HAMILTON, ONTARIO, May 27, 2020 – In the midst of this COVID-19 pandemic, two Hamilton affordable housing projects have quietly set new records for air tightness in larger scale Canadian buildings. Indwell’s 45-unit project in conjunction with Hughson Street Baptist Church at 500 James St N, and their 50-unit project at Parkdale and Melvin in east Hamilton achieved extraordinary marks in mid-construction testing – 80% less than their allowable limit. This bodes well for achieving Passive House certification once completed later this year.
Among other measures, we know that high-performance low-energy buildings are needed to meet current and future sustainability goals. With building operations accounting for up to 40% of global energy consumption, a key challenge has been finding design standards that actually lower that.
Passive House is an internationally recognized approach to designing buildings that need minimal energy to operate, thereby locking in permanent emission reductions. The Passive House method of construction, first used for single family residential buildings, has transitioned to multi-unit residential buildings like Indwell’s. Air tightness is one of five key features that root this approach. While some of the elements have technological solutions, air tightness is achieved by skilled tradespeople.
Graham Cubitt, Indwell’s director of projects and development discusses how Indwell worked with architects, engineers and contractors already in 2016 to rethink its development approach. “It’s taken a mindset shift to change how buildings go together. Everyone remained open to rethinking buildings from the ground up and pays attention to detail before and during construction. Now we’re all comfortable with the new normal of working towards very good air tightness. There’s still fist pumps, though, when we see the initial results on air testing day.”
These projects use readily available materials and familiar techniques trades already know. Cubitt emphasized that a big difference is in how the project schedule and assembly sequences are managed; the building envelope must be enclosed for the crucial first air-tightness test, so the roofing and windows have to be done earlier than may be typical.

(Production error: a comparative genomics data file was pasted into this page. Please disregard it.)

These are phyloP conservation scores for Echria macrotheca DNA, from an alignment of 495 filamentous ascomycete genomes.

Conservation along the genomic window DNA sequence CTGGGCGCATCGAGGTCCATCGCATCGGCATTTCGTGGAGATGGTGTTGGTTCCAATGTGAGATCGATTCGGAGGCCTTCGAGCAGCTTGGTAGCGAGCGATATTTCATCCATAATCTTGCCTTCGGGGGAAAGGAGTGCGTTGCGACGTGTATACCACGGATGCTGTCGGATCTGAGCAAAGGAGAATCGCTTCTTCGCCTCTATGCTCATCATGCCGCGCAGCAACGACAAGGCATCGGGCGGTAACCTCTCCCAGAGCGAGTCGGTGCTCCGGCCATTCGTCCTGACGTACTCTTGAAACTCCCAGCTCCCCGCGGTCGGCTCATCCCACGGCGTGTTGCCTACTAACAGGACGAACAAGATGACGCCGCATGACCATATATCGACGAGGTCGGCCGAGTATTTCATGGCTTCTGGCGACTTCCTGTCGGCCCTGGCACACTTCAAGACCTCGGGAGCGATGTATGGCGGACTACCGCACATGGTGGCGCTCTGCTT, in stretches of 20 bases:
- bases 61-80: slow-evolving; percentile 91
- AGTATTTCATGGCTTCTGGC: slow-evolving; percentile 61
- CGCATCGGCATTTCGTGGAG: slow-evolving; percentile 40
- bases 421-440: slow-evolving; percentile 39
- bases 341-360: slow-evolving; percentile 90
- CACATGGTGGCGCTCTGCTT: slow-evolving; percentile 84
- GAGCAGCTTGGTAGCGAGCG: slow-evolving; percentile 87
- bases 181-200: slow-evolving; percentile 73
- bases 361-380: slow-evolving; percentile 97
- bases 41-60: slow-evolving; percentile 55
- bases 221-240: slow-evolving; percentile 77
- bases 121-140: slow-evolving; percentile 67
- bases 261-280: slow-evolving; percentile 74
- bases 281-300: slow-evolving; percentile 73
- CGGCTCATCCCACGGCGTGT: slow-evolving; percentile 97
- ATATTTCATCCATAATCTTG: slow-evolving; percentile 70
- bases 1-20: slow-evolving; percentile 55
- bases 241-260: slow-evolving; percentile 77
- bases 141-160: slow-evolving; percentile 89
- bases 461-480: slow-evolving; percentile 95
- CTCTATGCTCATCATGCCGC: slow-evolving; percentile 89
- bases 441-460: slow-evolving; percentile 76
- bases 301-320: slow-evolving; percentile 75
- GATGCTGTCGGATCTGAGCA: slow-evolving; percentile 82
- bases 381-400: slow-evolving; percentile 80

“We’ve used two different systems to achieve what we call the building envelope,” explains Josie Costantini, Schilthuis Construction’s passive house lead. “At 500 James St N. the Blue Skin enclosed the building, whereas at McQuesten Lofts we used the Zip System exterior sheathing.”
Triple glazed windows and doors, heavy insulation, elimination of thermal bridging and the use of heat exchange units complete the passive house building elements.
Indwell’s experience with Passive House now spans six multi-residential projects, two completed and achieving anticipated results of low emissions and quality occupant experience. The projects vary from new construction to adaptive reuse, and wood-frame to concrete and steel. In each case, the budgets have been within a few percentage points of conventional quality construction and within the same overall schedule.
When we committed to rethinking how we built, we were worried about whether the Passive House standards would be feasible; now we know that the challenge can and should be embraced. We certainly expected great things from our team and we are thrilled at the record air tightness results we have achieved.
Indwell is a Christian charity that responds to the urgent need to address homelessness in Southern Ontario by providing high-quality, affordable supportive housing. Indwell supports more than 600 tenants in Hamilton, Woodstock, Norfolk County and London, and is expanding into Waterloo Region and Mississauga. Indwell empowers tenants to achieve health goals and active participation in the life of their communities. To learn more, visit indwell.ca.